The recent celebration of the Martin Luther King speech and the success of the march on Washington prompted a look in the rear view mirror. One timed memory that comes to the surface relates to student days at a southern seminary. The civil rights movement and racial relations were hot topics. Professors encouraged students to apply the gospel of equality, justice, and inclusion in the churches they served. They rightly said that preachers must take a prophetic stance and preach the gospel on the race issues. Some students did so as they scattered to their weekend church pastorates. They were heard thoughtfully enough with limited negative response in some cases. Others met hostility. A few churches dismissed their pastors for preaching about the matter. Charred crosses on parsonage lawns, burned in the night before, greeted a few student pastors on their arrival to their weekend ministries. Some students lost much: friends, support positions they needed to meet seminary and family expenses, hope that their churches would change, and difficulty moving to another ministry because of their known stand for civil rights.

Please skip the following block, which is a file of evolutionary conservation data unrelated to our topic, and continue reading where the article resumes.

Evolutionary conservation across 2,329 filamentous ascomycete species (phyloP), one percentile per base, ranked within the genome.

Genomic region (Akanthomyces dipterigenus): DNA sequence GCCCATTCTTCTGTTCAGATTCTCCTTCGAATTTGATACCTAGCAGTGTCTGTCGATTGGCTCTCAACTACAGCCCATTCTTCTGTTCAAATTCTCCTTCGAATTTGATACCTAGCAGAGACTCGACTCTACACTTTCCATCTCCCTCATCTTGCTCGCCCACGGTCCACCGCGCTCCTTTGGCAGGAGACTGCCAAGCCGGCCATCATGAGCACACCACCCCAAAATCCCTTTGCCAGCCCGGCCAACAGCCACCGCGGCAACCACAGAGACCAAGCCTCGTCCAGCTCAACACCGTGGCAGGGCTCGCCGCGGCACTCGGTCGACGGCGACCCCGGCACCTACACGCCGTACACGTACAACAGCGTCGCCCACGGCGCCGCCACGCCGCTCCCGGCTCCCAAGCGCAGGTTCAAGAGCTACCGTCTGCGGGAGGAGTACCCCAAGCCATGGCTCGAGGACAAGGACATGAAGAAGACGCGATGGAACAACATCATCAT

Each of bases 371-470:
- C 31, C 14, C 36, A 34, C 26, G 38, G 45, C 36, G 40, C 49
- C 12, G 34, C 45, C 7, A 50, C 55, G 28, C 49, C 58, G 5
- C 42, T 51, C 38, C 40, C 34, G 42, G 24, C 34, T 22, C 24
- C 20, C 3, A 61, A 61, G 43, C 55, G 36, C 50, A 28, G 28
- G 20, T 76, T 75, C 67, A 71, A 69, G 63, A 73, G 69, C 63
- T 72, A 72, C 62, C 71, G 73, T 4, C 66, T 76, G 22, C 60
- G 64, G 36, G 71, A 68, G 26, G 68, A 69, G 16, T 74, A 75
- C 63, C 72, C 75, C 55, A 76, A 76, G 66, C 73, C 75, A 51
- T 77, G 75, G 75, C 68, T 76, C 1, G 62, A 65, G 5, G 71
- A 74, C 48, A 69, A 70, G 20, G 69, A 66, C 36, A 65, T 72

These students did not make the strides that MLK and others made in the progress of civil rights, but they identified and tried and some suffered. They did help to crack the ice a little bit, fissures here and there, that helped to begin melting the frozen landscape of injustice. We are grateful for all those who suffered and made the breakthroughs, names and sacrifices we do not know as well as those we do. But of course now, as Rev. Jesse Jackson said, after looking in the rear view mirror we must look through the windshield and do the work we are still called to do.